Teacher's Diary

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For the 2014 Thai film, see Teacher's Diary (film).

Over the course of two weeks in April 2004, the British satirical magazine Private Eye published a journal, Teacher's Diary, written by an anonymous maths teacher at what he called (quoting Tony Blair's spokesman, Alastair Campbell) "a bog standard comprehensive".

The diary described an undercurrent of pupil misbehaviour and incompetence in the school, including girls who were sexually active before they could do simple sums, students who asserted that they had rights if any attempt were made to punish them, and a pervasive attitude of indifference.

The diary, in a special pull-out section of the magazine, drew widespread messages of support and confirmation of the problem, which were printed in the following issue; the messages came not only from teachers, but from pupils too.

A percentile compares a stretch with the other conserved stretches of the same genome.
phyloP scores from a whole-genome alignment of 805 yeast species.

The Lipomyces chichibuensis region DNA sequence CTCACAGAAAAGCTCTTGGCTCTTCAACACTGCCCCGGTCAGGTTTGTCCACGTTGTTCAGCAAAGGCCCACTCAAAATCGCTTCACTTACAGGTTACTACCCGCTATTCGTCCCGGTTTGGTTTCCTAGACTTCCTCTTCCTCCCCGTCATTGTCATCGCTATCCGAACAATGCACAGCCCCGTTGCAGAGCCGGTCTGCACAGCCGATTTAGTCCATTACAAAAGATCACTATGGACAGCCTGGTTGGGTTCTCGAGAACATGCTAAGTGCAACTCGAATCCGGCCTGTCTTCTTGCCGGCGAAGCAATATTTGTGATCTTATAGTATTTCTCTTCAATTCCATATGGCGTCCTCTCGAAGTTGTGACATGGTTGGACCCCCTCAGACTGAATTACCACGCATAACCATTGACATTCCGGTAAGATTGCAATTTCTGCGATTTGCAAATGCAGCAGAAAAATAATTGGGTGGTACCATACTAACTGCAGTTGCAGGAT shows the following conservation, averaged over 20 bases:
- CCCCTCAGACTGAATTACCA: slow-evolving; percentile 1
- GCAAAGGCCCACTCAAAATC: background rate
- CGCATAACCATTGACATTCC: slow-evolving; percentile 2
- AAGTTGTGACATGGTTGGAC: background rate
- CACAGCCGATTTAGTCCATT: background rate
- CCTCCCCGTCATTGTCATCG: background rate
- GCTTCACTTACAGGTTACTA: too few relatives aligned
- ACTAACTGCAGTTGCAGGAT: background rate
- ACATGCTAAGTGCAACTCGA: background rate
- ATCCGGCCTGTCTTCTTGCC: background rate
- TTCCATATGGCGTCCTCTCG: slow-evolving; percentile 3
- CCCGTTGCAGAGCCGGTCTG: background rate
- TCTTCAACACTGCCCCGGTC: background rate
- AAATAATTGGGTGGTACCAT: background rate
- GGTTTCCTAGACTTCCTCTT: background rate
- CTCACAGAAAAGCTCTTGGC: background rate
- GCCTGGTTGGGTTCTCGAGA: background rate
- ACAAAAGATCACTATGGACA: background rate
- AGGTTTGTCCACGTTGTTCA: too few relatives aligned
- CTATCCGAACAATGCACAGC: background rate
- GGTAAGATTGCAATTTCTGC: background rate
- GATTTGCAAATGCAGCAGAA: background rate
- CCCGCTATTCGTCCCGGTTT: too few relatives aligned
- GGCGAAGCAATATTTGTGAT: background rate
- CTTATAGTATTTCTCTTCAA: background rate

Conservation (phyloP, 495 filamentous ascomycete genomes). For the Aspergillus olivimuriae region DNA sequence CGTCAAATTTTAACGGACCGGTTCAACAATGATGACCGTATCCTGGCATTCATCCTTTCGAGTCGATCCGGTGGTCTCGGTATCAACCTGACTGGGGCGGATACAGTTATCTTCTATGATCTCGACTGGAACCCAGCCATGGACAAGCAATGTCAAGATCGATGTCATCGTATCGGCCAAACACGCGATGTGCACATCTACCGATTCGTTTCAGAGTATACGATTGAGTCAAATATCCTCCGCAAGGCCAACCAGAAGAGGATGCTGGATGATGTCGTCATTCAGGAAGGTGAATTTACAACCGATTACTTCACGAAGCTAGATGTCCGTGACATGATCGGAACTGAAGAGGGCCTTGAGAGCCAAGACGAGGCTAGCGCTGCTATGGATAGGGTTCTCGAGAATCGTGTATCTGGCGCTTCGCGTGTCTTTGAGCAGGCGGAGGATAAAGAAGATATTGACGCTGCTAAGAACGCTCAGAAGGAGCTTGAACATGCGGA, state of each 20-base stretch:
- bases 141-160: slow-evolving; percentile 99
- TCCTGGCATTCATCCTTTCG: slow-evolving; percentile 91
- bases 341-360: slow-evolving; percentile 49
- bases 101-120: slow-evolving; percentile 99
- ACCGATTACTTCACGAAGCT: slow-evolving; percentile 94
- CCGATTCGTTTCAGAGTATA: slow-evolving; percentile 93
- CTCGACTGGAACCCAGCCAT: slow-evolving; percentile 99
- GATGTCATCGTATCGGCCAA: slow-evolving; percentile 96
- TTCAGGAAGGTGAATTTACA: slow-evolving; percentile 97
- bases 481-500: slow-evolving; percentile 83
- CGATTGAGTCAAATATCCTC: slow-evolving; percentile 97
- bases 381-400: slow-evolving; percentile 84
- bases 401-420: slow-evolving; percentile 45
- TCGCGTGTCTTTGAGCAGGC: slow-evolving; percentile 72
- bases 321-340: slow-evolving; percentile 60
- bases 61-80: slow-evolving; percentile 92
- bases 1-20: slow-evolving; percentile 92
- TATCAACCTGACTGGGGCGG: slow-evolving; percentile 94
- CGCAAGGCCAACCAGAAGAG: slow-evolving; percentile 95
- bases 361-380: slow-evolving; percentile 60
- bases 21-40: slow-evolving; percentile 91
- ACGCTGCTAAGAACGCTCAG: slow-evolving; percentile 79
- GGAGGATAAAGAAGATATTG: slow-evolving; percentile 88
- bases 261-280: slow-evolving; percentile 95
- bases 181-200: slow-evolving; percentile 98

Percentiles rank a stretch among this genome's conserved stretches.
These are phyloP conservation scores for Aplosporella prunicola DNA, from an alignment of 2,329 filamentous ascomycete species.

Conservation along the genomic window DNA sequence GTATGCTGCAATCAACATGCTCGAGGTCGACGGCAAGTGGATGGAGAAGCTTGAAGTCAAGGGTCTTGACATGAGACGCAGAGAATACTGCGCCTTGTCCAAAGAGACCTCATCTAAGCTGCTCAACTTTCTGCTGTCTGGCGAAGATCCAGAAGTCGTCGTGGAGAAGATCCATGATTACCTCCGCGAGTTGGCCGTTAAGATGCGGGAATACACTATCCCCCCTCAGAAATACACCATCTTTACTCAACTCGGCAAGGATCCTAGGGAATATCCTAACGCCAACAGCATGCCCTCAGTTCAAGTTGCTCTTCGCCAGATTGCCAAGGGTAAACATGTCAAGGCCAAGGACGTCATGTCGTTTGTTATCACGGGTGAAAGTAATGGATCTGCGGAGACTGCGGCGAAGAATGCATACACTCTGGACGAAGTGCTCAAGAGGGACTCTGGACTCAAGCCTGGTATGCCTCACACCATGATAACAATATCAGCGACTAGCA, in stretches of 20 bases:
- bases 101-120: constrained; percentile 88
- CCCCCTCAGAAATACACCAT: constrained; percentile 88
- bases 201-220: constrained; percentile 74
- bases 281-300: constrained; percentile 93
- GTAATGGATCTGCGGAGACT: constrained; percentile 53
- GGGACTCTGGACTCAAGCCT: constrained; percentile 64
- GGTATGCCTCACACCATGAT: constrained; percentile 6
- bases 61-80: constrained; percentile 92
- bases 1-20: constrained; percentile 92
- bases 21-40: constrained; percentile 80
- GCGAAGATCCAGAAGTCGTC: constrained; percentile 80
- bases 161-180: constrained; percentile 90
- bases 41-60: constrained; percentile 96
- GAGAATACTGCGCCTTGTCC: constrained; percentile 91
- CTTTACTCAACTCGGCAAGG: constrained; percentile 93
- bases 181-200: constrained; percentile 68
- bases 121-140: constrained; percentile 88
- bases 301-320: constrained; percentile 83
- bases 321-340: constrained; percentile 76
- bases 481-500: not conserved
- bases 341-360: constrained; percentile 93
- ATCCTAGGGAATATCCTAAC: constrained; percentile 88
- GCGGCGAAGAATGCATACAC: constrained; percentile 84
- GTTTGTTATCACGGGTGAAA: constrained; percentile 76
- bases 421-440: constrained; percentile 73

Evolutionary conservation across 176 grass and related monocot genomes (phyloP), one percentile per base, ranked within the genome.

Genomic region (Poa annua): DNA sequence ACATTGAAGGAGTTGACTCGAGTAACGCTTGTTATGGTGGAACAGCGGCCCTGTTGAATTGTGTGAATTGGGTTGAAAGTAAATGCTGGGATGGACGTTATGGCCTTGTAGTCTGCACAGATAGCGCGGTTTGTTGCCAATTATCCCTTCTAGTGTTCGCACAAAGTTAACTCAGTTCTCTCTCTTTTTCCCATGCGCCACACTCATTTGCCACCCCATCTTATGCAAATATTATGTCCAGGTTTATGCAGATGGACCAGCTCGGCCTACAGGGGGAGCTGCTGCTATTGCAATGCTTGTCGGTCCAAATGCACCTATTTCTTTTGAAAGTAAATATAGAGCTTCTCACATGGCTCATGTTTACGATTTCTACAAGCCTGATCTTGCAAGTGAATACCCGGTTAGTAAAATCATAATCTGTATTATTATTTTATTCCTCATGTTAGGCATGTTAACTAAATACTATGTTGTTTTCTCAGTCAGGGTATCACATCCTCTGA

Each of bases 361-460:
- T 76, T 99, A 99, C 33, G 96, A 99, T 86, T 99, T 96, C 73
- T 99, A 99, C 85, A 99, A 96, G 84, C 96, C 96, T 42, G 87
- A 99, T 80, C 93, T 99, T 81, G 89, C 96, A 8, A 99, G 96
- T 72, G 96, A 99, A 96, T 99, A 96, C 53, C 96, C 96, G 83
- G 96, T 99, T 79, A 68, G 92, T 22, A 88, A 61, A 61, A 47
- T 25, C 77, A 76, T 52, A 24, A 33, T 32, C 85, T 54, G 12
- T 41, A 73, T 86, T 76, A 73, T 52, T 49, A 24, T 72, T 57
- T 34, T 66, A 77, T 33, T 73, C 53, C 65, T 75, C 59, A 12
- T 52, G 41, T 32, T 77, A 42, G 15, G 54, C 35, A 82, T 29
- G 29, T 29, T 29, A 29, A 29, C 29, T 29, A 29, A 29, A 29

Within weeks, the anonymous teacher's identity was discovered by the UK press, with stories in the Sunday People and the Daily Mail. He was subsequently interviewed by the Sunday Telegraph. [1]


  1. ^ It's parents who make children unteachable, Max Davidson, Sunday Telegraph review section page 2, 2 May 2004

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